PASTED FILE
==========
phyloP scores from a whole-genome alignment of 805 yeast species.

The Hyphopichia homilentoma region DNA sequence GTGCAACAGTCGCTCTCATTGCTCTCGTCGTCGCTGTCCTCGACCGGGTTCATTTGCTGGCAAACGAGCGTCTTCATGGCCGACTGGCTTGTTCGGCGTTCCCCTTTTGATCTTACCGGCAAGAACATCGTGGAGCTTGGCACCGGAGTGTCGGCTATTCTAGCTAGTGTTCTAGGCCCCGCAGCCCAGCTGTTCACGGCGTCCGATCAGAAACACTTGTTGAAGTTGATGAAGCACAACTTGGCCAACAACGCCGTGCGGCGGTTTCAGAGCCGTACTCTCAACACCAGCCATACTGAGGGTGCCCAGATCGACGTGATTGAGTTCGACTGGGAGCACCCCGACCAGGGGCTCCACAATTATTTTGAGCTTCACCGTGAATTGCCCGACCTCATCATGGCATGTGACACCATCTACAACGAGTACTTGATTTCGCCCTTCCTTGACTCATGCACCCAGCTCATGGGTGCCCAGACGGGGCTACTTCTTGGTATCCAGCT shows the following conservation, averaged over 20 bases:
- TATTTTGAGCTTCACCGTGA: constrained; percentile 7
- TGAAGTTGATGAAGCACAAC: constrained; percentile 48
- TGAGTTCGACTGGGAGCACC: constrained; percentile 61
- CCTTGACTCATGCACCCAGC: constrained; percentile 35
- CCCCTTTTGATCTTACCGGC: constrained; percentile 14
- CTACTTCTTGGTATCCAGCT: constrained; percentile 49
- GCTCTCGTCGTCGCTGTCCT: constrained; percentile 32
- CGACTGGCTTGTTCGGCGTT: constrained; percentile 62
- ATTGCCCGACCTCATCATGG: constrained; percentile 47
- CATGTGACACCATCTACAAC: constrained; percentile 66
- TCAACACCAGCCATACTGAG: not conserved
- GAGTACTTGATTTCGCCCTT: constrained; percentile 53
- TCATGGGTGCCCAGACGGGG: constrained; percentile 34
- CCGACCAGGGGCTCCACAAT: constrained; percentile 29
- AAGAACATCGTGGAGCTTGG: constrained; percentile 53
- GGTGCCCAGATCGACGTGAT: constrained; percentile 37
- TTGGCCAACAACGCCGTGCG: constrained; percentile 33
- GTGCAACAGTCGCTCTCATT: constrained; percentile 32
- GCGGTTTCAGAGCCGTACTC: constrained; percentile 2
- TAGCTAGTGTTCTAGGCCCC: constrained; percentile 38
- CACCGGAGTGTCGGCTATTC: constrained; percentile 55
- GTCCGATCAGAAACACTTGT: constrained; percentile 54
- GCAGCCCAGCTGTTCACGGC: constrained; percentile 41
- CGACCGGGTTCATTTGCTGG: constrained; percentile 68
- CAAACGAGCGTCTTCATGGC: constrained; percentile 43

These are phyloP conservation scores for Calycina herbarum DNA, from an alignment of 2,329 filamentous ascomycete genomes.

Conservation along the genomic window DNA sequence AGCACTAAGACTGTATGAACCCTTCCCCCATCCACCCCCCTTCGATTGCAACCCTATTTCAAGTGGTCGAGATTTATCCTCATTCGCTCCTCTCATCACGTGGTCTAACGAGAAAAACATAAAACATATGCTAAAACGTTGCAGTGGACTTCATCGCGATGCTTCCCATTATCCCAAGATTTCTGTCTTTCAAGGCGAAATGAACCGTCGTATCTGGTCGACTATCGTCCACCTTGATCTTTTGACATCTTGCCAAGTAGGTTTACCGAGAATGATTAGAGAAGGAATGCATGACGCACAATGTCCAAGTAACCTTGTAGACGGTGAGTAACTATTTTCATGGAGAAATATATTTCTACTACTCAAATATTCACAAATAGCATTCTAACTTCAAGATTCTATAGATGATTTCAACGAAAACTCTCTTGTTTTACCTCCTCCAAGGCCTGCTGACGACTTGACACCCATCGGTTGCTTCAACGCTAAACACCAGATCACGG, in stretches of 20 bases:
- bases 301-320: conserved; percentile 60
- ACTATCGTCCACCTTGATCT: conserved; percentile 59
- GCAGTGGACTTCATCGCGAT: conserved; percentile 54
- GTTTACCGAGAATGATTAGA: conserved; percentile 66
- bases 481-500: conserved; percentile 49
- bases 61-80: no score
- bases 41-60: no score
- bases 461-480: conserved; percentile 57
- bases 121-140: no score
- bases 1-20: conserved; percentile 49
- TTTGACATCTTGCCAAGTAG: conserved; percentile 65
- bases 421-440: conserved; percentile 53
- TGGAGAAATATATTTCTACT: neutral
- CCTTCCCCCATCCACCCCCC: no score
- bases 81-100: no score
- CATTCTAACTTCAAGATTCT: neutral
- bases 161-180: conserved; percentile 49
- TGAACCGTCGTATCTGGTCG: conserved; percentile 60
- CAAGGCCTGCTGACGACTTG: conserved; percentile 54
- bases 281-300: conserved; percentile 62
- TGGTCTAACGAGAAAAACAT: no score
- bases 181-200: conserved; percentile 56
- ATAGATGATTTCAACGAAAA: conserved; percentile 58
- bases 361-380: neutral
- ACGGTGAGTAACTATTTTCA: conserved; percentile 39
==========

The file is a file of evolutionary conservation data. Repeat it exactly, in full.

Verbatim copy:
phyloP scores from a whole-genome alignment of 805 yeast species.

The Hyphopichia homilentoma region DNA sequence GTGCAACAGTCGCTCTCATTGCTCTCGTCGTCGCTGTCCTCGACCGGGTTCATTTGCTGGCAAACGAGCGTCTTCATGGCCGACTGGCTTGTTCGGCGTTCCCCTTTTGATCTTACCGGCAAGAACATCGTGGAGCTTGGCACCGGAGTGTCGGCTATTCTAGCTAGTGTTCTAGGCCCCGCAGCCCAGCTGTTCACGGCGTCCGATCAGAAACACTTGTTGAAGTTGATGAAGCACAACTTGGCCAACAACGCCGTGCGGCGGTTTCAGAGCCGTACTCTCAACACCAGCCATACTGAGGGTGCCCAGATCGACGTGATTGAGTTCGACTGGGAGCACCCCGACCAGGGGCTCCACAATTATTTTGAGCTTCACCGTGAATTGCCCGACCTCATCATGGCATGTGACACCATCTACAACGAGTACTTGATTTCGCCCTTCCTTGACTCATGCACCCAGCTCATGGGTGCCCAGACGGGGCTACTTCTTGGTATCCAGCT shows the following conservation, averaged over 20 bases:
- TATTTTGAGCTTCACCGTGA: constrained; percentile 7
- TGAAGTTGATGAAGCACAAC: constrained; percentile 48
- TGAGTTCGACTGGGAGCACC: constrained; percentile 61
- CCTTGACTCATGCACCCAGC: constrained; percentile 35
- CCCCTTTTGATCTTACCGGC: constrained; percentile 14
- CTACTTCTTGGTATCCAGCT: constrained; percentile 49
- GCTCTCGTCGTCGCTGTCCT: constrained; percentile 32
- CGACTGGCTTGTTCGGCGTT: constrained; percentile 62
- ATTGCCCGACCTCATCATGG: constrained; percentile 47
- CATGTGACACCATCTACAAC: constrained; percentile 66
- TCAACACCAGCCATACTGAG: not conserved
- GAGTACTTGATTTCGCCCTT: constrained; percentile 53
- TCATGGGTGCCCAGACGGGG: constrained; percentile 34
- CCGACCAGGGGCTCCACAAT: constrained; percentile 29
- AAGAACATCGTGGAGCTTGG: constrained; percentile 53
- GGTGCCCAGATCGACGTGAT: constrained; percentile 37
- TTGGCCAACAACGCCGTGCG: constrained; percentile 33
- GTGCAACAGTCGCTCTCATT: constrained; percentile 32
- GCGGTTTCAGAGCCGTACTC: constrained; percentile 2
- TAGCTAGTGTTCTAGGCCCC: constrained; percentile 38
- CACCGGAGTGTCGGCTATTC: constrained; percentile 55
- GTCCGATCAGAAACACTTGT: constrained; percentile 54
- GCAGCCCAGCTGTTCACGGC: constrained; percentile 41
- CGACCGGGTTCATTTGCTGG: constrained; percentile 68
- CAAACGAGCGTCTTCATGGC: constrained; percentile 43

These are phyloP conservation scores for Calycina herbarum DNA, from an alignment of 2,329 filamentous ascomycete genomes.

Conservation along the genomic window DNA sequence AGCACTAAGACTGTATGAACCCTTCCCCCATCCACCCCCCTTCGATTGCAACCCTATTTCAAGTGGTCGAGATTTATCCTCATTCGCTCCTCTCATCACGTGGTCTAACGAGAAAAACATAAAACATATGCTAAAACGTTGCAGTGGACTTCATCGCGATGCTTCCCATTATCCCAAGATTTCTGTCTTTCAAGGCGAAATGAACCGTCGTATCTGGTCGACTATCGTCCACCTTGATCTTTTGACATCTTGCCAAGTAGGTTTACCGAGAATGATTAGAGAAGGAATGCATGACGCACAATGTCCAAGTAACCTTGTAGACGGTGAGTAACTATTTTCATGGAGAAATATATTTCTACTACTCAAATATTCACAAATAGCATTCTAACTTCAAGATTCTATAGATGATTTCAACGAAAACTCTCTTGTTTTACCTCCTCCAAGGCCTGCTGACGACTTGACACCCATCGGTTGCTTCAACGCTAAACACCAGATCACGG, in stretches of 20 bases:
- bases 301-320: conserved; percentile 60
- ACTATCGTCCACCTTGATCT: conserved; percentile 59
- GCAGTGGACTTCATCGCGAT: conserved; percentile 54
- GTTTACCGAGAATGATTAGA: conserved; percentile 66
- bases 481-500: conserved; percentile 49
- bases 61-80: no score
- bases 41-60: no score
- bases 461-480: conserved; percentile 57
- bases 121-140: no score
- bases 1-20: conserved; percentile 49
- TTTGACATCTTGCCAAGTAG: conserved; percentile 65
- bases 421-440: conserved; percentile 53
- TGGAGAAATATATTTCTACT: neutral
- CCTTCCCCCATCCACCCCCC: no score
- bases 81-100: no score
- CATTCTAACTTCAAGATTCT: neutral
- bases 161-180: conserved; percentile 49
- TGAACCGTCGTATCTGGTCG: conserved; percentile 60
- CAAGGCCTGCTGACGACTTG: conserved; percentile 54
- bases 281-300: conserved; percentile 62
- TGGTCTAACGAGAAAAACAT: no score
- bases 181-200: conserved; percentile 56
- ATAGATGATTTCAACGAAAA: conserved; percentile 58
- bases 361-380: neutral
- ACGGTGAGTAACTATTTTCA: conserved; percentile 39